Systemic risk and liquidity in payment systems
We study liquidity and systemic risk in high-value payment systems. Flows in high-value systems are characterized by high velocity, meaning that the total amount paid and received is high relative to the stock of reserves. In such systems, banks rely heavily on incoming funds to finance outgoing payments, necessitating a high degree of coordination and synchronization. We use lattice-theoretic methods to solve for the unique fixed point of an equilibrium mapping and conduct comparative statics analyses on changes to the environment. We find that banks attempting to conserve liquidity cause an increase in the demand for intraday credit and, ultimately, a disruption of payments. Additionally, we find that when a bank is identified as vulnerable to failure and other banks choose to cancel payments to that bank, there are systemic repercussions for the whole financial system.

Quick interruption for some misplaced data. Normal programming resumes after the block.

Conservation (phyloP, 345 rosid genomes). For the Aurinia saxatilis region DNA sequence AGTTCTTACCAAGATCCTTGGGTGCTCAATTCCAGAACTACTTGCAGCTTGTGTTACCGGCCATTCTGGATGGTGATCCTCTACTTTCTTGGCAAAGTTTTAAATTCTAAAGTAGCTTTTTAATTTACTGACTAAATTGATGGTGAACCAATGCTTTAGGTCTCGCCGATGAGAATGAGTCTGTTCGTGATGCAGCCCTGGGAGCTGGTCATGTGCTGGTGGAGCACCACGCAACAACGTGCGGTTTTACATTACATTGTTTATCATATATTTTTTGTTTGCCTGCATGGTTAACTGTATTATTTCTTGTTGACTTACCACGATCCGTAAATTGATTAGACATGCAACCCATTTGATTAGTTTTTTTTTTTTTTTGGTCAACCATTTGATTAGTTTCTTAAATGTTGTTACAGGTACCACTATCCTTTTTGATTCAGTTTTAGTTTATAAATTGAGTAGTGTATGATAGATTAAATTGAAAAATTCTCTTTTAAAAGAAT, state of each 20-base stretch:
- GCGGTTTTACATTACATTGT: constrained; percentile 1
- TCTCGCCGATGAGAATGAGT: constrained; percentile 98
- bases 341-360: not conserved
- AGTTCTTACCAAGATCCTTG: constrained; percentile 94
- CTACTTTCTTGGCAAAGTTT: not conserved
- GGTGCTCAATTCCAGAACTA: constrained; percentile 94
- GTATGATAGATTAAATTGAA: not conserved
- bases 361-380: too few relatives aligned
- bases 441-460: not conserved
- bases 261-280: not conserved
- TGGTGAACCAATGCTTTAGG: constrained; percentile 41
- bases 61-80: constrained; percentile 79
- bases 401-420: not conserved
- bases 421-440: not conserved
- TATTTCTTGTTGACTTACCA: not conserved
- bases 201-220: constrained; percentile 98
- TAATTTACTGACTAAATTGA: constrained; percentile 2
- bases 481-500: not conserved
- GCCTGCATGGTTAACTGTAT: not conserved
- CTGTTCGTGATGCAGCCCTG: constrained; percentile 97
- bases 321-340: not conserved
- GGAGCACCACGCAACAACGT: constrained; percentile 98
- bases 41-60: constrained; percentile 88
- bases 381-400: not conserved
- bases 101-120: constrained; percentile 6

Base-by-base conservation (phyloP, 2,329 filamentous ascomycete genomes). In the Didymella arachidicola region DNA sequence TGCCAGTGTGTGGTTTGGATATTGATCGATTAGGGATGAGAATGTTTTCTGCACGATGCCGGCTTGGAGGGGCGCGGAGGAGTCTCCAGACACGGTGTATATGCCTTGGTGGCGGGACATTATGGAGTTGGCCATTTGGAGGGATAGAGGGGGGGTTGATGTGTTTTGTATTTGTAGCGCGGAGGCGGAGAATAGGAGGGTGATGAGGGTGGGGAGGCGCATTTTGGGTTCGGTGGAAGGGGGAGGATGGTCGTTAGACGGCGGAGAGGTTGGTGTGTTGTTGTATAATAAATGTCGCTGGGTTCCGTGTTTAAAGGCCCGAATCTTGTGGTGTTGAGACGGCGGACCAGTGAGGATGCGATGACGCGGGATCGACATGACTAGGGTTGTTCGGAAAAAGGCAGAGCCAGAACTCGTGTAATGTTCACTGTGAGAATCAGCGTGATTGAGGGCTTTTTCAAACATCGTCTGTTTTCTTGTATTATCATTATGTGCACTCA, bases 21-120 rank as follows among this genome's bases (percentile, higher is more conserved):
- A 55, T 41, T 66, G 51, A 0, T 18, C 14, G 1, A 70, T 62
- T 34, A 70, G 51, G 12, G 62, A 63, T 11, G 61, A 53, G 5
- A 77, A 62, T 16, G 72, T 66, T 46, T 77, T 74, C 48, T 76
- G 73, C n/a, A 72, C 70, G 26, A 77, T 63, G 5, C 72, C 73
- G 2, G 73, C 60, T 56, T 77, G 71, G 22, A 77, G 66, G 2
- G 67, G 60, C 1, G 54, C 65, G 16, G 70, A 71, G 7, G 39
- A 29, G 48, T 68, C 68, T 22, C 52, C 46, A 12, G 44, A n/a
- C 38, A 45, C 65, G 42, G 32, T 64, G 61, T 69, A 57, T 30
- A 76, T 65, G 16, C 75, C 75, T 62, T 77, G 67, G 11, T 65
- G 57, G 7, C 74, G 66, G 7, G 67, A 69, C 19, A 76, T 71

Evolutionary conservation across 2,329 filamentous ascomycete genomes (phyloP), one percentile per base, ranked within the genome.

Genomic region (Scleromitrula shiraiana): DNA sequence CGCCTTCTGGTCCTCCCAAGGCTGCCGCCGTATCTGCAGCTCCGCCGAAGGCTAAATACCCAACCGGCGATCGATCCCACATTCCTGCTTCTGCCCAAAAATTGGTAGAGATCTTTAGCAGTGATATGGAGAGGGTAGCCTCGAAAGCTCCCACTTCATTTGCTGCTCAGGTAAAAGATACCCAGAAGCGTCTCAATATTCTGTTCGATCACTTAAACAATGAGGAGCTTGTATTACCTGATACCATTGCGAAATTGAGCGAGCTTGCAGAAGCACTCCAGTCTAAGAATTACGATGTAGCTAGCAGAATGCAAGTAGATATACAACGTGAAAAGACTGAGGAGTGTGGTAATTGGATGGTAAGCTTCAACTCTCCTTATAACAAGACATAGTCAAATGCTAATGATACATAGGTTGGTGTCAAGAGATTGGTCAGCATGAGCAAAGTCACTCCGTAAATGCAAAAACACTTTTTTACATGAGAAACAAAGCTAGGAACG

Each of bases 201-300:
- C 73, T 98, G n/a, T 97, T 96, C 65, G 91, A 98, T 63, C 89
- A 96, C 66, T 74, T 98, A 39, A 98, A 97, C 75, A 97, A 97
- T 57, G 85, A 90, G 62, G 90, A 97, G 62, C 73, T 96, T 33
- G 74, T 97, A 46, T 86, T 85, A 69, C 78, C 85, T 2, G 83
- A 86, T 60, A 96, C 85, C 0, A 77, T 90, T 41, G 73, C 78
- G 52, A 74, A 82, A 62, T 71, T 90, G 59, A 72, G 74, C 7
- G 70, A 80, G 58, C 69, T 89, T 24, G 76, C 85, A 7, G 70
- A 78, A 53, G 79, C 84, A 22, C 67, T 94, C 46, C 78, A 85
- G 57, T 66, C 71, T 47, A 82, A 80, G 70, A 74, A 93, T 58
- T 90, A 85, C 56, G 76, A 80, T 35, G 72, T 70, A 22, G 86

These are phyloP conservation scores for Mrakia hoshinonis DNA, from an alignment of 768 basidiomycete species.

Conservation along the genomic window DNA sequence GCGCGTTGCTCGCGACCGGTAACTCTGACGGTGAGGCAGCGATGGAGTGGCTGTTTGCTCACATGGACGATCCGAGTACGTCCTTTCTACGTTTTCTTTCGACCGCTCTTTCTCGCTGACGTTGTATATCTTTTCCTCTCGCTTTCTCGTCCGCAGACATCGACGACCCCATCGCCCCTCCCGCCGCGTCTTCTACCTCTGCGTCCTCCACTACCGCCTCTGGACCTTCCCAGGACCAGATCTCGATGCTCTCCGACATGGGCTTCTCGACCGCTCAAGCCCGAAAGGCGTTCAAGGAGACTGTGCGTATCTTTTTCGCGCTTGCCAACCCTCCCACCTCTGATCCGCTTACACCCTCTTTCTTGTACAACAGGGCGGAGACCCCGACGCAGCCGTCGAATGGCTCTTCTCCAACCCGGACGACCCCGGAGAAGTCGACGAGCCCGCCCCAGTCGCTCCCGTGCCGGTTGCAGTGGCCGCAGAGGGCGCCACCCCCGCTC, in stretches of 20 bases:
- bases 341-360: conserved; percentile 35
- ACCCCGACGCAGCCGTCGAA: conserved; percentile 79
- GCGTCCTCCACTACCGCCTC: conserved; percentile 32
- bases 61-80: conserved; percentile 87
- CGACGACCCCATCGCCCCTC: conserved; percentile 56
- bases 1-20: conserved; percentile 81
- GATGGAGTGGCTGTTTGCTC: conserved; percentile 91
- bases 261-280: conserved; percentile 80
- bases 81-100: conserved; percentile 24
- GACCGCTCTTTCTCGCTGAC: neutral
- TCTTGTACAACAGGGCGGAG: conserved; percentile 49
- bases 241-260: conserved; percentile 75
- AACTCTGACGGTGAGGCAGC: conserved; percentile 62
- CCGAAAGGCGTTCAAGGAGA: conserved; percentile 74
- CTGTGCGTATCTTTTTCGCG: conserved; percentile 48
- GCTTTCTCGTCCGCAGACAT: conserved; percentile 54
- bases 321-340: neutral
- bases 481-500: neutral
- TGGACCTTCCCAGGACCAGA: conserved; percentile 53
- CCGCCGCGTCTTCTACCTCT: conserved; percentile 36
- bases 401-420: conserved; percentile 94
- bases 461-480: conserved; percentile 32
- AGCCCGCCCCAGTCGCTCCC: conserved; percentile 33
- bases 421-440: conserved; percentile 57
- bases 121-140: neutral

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References listed on IDEAS
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- James J. McAndrews & Simon M. Potter, 2002. "Liquidity effects of the events of September 11, 2001," Economic Policy Review, Federal Reserve Bank of New York, issue Nov, pages 59-79.
- Antoine Martin, 2005. "Recent evolution of large-value payment systems : balancing liquidity and risk," Economic Review, Federal Reserve Bank of Kansas City, issue Q I, pages 33-57.
- Morten L. Bech & Bart Hobijn, 2007.
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International Journal of Central Banking,
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